Courtroom dramas typically dramatize the search for the truth behind a crime, but Anatomy of a Murder shows how justice can take a back seat to other considerations. No one reveals their true self. Manion is a belligerent man with a strong jealous streak. He shows Laura little affection, leading us to wonder if she invented the rape story, and that her own husband inflicted her bruises and blacked her eye. Alphonse Paquette's outrage at the rape charge is no more credible than Fred and Laura's version of events. Although Biegler insists that there is no such thing as an unwritten law giving a man the right to retaliate on a point of honor, he successfully changes the "narrative" of the courtroom drama to suit his client's case. By the halfway mark the big issue being debated is not the killing, but whether or not Laura Manion was raped. The judge may direct the jury to disregard Paul's leading statements, but the lawyer persists. Biegler is not subverting justice but merely performing his job in a professional manner. The functional ambiguity in these characterizations made Anatomy seem far more sophisticated and subtle than most other dramas of its time.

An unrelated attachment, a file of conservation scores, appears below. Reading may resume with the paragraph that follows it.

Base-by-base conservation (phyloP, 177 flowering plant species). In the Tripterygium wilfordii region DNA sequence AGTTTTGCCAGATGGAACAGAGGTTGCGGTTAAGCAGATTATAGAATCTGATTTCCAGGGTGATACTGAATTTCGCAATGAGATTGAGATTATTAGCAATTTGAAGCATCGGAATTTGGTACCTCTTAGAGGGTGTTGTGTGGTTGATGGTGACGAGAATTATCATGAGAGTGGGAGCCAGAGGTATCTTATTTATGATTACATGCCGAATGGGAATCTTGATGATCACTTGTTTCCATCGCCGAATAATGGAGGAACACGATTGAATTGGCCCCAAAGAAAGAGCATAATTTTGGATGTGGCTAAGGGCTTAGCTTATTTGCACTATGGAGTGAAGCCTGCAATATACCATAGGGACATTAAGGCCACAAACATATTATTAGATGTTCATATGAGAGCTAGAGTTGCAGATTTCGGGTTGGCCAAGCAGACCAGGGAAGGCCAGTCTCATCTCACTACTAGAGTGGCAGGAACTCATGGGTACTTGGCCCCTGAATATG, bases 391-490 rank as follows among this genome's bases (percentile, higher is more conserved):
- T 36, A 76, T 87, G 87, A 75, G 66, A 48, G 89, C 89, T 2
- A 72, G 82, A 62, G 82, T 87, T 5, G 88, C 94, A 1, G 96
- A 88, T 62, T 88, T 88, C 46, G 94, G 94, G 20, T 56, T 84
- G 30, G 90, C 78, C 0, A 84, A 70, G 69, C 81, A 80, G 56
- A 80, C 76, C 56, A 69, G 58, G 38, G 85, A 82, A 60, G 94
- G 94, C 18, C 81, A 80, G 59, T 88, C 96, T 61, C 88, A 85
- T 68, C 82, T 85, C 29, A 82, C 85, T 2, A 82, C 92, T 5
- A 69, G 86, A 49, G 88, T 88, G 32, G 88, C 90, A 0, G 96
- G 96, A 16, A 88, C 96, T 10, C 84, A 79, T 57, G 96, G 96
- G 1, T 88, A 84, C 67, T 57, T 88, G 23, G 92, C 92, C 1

James Stewart wears his part like an old shoe. Many of his older films reserved at least one grandstanding "Stewart speech" for the actor. This script allows him to channel that habit as a deliberate smokescreen for the courtroom. Ben Gazarra's Manion seems to have an inner rage bottled up inside. Lee Remick's Laura is a real puzzle: is she just a cheap tease, or is she really a manipulative sharpie, using her charms to distract Paul Biegler? Preminger's casting of the supporting roles is inspired. Relative screen newcomer George C. Scott makes his big shot legal eagle into a preening intimidation machine. Murray Hamilton hides a streak of loyalty and decency behind his unfriendly manner. Kathryn Grant is particularly well cast. Her lack of deep responses to what should be a terribly personal tragedy keeps us guessing at her true nature. Is she really as innocent as she seems? What was her relationship to the dead man, actually?